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Venice Biennale

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I. About Venice Biennale

La Biennale di Venezia, or the Venice Biennale, dates back to 1895, and is today one of the world’s most important art exhibitions, with each of its sessions showing developments in the frontier fields of contemporary arts and indicating the trends of future development. It is also one of the most important platforms that present the world’s most active and longest-lasting art production and thinking.

In addition to the “historical” sections set up in the early years, which are visual arts, music, cinema and theater, since the 1970s, the Venice Biennale has paid special attention to the development of the world’s architectural art. In 1980, the architecture section of the Biennale, or the International Architecture Exhibition, was launched and has since been held in alternate years to the Art Biennale. Thanks to the Art Biennale’s influence and attractiveness, the Architecture Biennale, with a history of more than 30 years, has become a model and yardstick for similar architecture exhibitions in the world and represents the exploration into future values by architects from all over the world.

II. Venice Biennale and China

The Venice Biennale is renowned for its avant-garde experimentation, and its organizers have always sought to develop new forms of experimental arts.

China received the first invitation from the Venice Biennale in 1980. However, with limited knowledge on western arts, the country only sent some embroidery works to the exhibition and then paper cuts in 1982, both of which represented the creativity of the original Chinese folk arts but did not to meet the requirements of the Venice Biennale. Hence, organizers ceased to invite China again. In the early 1990s, some Chinese artists were invited to the exhibition as individual participators.

China decided to return to the show in 2003, with a China Pavilion planned for the 50th Venice Biennale. Unfortunately, due to health concerns following the outbreak of SARS that year, the carefully prepared China Pavilion eventually opened in the Guangdong Museum of Art.

In 2015, the China Pavilion finally became one of the national pavilions at the 51st Venice Biennale, thanks to efforts of various parties. The project was organized by Fan Di’an, the curator of the National Art Museum of China at the time, and planned by Cai Guoqiang, a renowned Chinese artist.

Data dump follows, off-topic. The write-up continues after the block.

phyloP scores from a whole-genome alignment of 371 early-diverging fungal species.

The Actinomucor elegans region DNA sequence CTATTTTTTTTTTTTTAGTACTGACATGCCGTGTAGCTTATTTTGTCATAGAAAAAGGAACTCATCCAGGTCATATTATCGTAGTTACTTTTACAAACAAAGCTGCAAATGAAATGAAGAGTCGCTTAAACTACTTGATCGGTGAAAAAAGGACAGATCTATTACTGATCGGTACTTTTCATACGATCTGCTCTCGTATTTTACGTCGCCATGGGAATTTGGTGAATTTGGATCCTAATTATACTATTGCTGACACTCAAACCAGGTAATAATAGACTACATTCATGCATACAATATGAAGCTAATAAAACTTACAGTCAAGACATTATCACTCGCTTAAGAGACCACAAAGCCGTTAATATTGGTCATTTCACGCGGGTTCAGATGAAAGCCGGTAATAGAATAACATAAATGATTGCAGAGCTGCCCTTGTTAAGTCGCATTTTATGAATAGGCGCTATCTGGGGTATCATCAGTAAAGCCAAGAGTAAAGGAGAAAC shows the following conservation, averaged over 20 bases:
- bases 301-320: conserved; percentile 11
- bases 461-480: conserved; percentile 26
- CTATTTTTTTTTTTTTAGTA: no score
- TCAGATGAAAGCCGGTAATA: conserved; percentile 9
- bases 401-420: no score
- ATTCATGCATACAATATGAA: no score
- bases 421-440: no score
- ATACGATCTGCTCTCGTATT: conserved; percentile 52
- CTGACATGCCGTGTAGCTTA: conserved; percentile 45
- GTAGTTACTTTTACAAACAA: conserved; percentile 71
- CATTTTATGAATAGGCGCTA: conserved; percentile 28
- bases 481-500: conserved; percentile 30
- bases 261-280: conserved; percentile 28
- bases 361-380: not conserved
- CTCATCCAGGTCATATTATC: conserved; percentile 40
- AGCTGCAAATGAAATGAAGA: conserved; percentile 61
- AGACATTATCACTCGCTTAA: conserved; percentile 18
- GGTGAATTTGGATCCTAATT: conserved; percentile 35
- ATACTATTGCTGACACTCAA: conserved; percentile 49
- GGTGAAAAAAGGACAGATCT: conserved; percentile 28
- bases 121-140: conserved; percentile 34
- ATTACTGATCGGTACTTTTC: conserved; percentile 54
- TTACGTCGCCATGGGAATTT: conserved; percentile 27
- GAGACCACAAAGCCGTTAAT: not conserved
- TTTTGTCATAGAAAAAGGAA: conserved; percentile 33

III. CAEG and Venice Biennale

The China Arts and Entertainment Group (CAEG) was founded in 2004 on the basis of the restructuring of the China Performing Arts Agency and the China International Exhibition Agency, both formerly under the Ministry of Culture, to become the first large State-owned arts and entertainment group of enterprises targeting overseas markets, after getting approval from the State Council.

Thanks to its rich international resources and insightful vision for art development, in recent years, the CAEG has successfully organized multiple high-quality exhibitions, such as the Rodin art exhibition, the Russia Year in China and the China Year in Russia, and the Europalia China art festival.

As one of the world’s exhibitions with the longest history, the Venice Biennale was created in 1895. Over the past 100 years and more, the Biennale has always provided clear and profound footnotes to the world’s modern and contemporary arts as an avant-garde and trustworthy event. Following the history of the Venice Biennale, you virtually set out on a journey of world arts history for nearly the past century. From the unique displays at the national pavilions, you have a glimpse of arts developments in various countries during the period, from which you can detect new arts and new forms that are taking shape.

Compared to other countries that have been paying attention to the Venice Biennale since its launch, China was a latecomer, and the China Pavilion was set up at an even later time, in 2003, but that has not prevented the Biennale from becoming a platform at the forefront, helping deliver the voice of contemporary Chinese arts and architecture, as well as spread and promote China’s outstanding contemporary culture and arts.

CAEG, the organizer of the Venice Biennale, has been involved in the exhibition since the establishment of the China Pavilion. In the past ten years and more, the China Pavilion has grown from infancy into an increasingly mature facility. The CAEG will actively work together with it in the face of both challenges and hopes, and continue to inject it with vitality.